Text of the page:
I’ve been reading quite a few magazines in the flesh recently. (I must say it’s a bit strange that I’ve reached the stage where I feel the need to distinguish between online and offline publications). In Wired UK, I noticed half-way into an article in the middle of the magazine, the names of a few people in a tiny-sized font right at the bottom of the page, which, judging by the arrows on either end of the line were part of a larger list. My curiosity aroused, I flipped around to find out where it began, and found it a few pages from the beginning in the same place. There was an element of discovery about the whole process, as if it was a secret thing meant to be read only by a select few.
I then got to thinking about how that couldn’t have happened if I was reading the same article on the internet. Amidst the hoo-ha about the death of publishing, the tactile nature of my experience made me feel as if there’s hope yet. The audience may be small – but it exists all the same. It’s why places like the Newspaper Club have come into existence.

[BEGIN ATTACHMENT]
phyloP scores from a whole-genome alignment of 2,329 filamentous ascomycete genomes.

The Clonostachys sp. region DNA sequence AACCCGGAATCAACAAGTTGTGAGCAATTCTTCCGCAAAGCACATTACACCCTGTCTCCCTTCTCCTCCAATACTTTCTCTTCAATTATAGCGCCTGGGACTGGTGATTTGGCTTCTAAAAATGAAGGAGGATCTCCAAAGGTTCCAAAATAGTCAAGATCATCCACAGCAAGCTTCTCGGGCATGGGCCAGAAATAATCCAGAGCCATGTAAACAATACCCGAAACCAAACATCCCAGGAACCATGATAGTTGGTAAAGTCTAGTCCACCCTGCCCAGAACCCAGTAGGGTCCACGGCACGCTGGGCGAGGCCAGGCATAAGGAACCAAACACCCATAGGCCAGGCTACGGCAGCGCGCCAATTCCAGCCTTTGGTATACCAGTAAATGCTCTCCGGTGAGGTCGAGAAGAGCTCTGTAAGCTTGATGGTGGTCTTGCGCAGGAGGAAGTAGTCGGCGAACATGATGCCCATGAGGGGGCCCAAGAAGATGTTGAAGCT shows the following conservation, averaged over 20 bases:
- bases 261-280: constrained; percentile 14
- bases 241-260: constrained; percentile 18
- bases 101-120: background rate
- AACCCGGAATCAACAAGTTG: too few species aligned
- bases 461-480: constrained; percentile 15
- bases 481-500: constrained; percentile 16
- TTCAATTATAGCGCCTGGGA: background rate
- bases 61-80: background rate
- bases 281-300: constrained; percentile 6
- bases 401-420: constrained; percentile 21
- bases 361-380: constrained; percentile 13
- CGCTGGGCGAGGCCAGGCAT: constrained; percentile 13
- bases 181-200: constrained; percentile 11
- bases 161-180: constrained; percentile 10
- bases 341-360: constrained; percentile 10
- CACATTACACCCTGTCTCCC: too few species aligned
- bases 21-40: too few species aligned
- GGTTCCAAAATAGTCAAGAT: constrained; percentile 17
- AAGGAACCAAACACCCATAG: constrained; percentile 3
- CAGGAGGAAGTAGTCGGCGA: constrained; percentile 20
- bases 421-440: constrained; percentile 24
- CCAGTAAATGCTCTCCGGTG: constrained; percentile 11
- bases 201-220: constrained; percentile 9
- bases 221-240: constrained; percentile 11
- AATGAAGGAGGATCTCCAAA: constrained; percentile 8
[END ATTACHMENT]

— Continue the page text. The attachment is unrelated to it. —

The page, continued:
Perhaps one way for a magazine or newspaper to succeed is to build a tribe around a unique value proposition that can only be accessed if you read a hard copy. The reward is membership to a unique club – like the Harry Potter Alliance, which is a real-life group that came together because of the fictional character. I’m sure those of us with the tiniest love of mystery will willingly succumb.